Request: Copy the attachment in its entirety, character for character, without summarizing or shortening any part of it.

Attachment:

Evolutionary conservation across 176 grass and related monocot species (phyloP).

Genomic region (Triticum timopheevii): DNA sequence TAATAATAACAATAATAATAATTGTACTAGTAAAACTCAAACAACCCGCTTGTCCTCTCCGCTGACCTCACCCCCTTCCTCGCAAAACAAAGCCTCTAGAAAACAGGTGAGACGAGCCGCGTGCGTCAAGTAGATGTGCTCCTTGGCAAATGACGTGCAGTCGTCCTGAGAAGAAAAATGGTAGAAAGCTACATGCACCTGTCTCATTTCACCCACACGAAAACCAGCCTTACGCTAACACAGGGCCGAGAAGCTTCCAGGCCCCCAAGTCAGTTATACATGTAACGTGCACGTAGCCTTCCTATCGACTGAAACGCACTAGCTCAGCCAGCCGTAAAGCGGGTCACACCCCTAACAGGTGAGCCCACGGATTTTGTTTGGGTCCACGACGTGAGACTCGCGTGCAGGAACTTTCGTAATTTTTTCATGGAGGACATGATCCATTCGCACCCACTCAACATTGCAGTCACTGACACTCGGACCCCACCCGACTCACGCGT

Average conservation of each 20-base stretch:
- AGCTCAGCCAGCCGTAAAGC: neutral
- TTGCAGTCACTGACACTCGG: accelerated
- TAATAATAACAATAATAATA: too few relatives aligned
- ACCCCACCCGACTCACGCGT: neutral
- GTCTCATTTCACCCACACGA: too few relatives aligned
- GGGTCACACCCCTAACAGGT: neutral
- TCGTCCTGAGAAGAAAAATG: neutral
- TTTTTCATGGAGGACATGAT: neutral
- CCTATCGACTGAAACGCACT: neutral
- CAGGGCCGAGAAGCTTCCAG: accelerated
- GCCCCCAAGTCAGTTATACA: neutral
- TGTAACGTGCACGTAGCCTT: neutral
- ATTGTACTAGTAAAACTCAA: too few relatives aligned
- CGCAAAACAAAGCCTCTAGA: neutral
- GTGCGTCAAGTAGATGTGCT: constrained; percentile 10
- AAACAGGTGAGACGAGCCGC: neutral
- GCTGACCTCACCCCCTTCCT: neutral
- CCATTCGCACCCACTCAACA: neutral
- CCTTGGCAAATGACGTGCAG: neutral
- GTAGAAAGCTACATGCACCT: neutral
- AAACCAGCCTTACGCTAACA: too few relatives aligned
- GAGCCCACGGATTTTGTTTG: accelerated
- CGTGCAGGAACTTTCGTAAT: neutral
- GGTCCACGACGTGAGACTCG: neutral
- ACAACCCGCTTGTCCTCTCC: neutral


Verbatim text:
Evolutionary conservation across 176 grass and related monocot species (phyloP).

Genomic region (Triticum timopheevii): DNA sequence TAATAATAACAATAATAATAATTGTACTAGTAAAACTCAAACAACCCGCTTGTCCTCTCCGCTGACCTCACCCCCTTCCTCGCAAAACAAAGCCTCTAGAAAACAGGTGAGACGAGCCGCGTGCGTCAAGTAGATGTGCTCCTTGGCAAATGACGTGCAGTCGTCCTGAGAAGAAAAATGGTAGAAAGCTACATGCACCTGTCTCATTTCACCCACACGAAAACCAGCCTTACGCTAACACAGGGCCGAGAAGCTTCCAGGCCCCCAAGTCAGTTATACATGTAACGTGCACGTAGCCTTCCTATCGACTGAAACGCACTAGCTCAGCCAGCCGTAAAGCGGGTCACACCCCTAACAGGTGAGCCCACGGATTTTGTTTGGGTCCACGACGTGAGACTCGCGTGCAGGAACTTTCGTAATTTTTTCATGGAGGACATGATCCATTCGCACCCACTCAACATTGCAGTCACTGACACTCGGACCCCACCCGACTCACGCGT

Average conservation of each 20-base stretch:
- AGCTCAGCCAGCCGTAAAGC: neutral
- TTGCAGTCACTGACACTCGG: accelerated
- TAATAATAACAATAATAATA: too few relatives aligned
- ACCCCACCCGACTCACGCGT: neutral
- GTCTCATTTCACCCACACGA: too few relatives aligned
- GGGTCACACCCCTAACAGGT: neutral
- TCGTCCTGAGAAGAAAAATG: neutral
- TTTTTCATGGAGGACATGAT: neutral
- CCTATCGACTGAAACGCACT: neutral
- CAGGGCCGAGAAGCTTCCAG: accelerated
- GCCCCCAAGTCAGTTATACA: neutral
- TGTAACGTGCACGTAGCCTT: neutral
- ATTGTACTAGTAAAACTCAA: too few relatives aligned
- CGCAAAACAAAGCCTCTAGA: neutral
- GTGCGTCAAGTAGATGTGCT: constrained; percentile 10
- AAACAGGTGAGACGAGCCGC: neutral
- GCTGACCTCACCCCCTTCCT: neutral
- CCATTCGCACCCACTCAACA: neutral
- CCTTGGCAAATGACGTGCAG: neutral
- GTAGAAAGCTACATGCACCT: neutral
- AAACCAGCCTTACGCTAACA: too few relatives aligned
- GAGCCCACGGATTTTGTTTG: accelerated
- CGTGCAGGAACTTTCGTAAT: neutral
- GGTCCACGACGTGAGACTCG: neutral
- ACAACCCGCTTGTCCTCTCC: neutral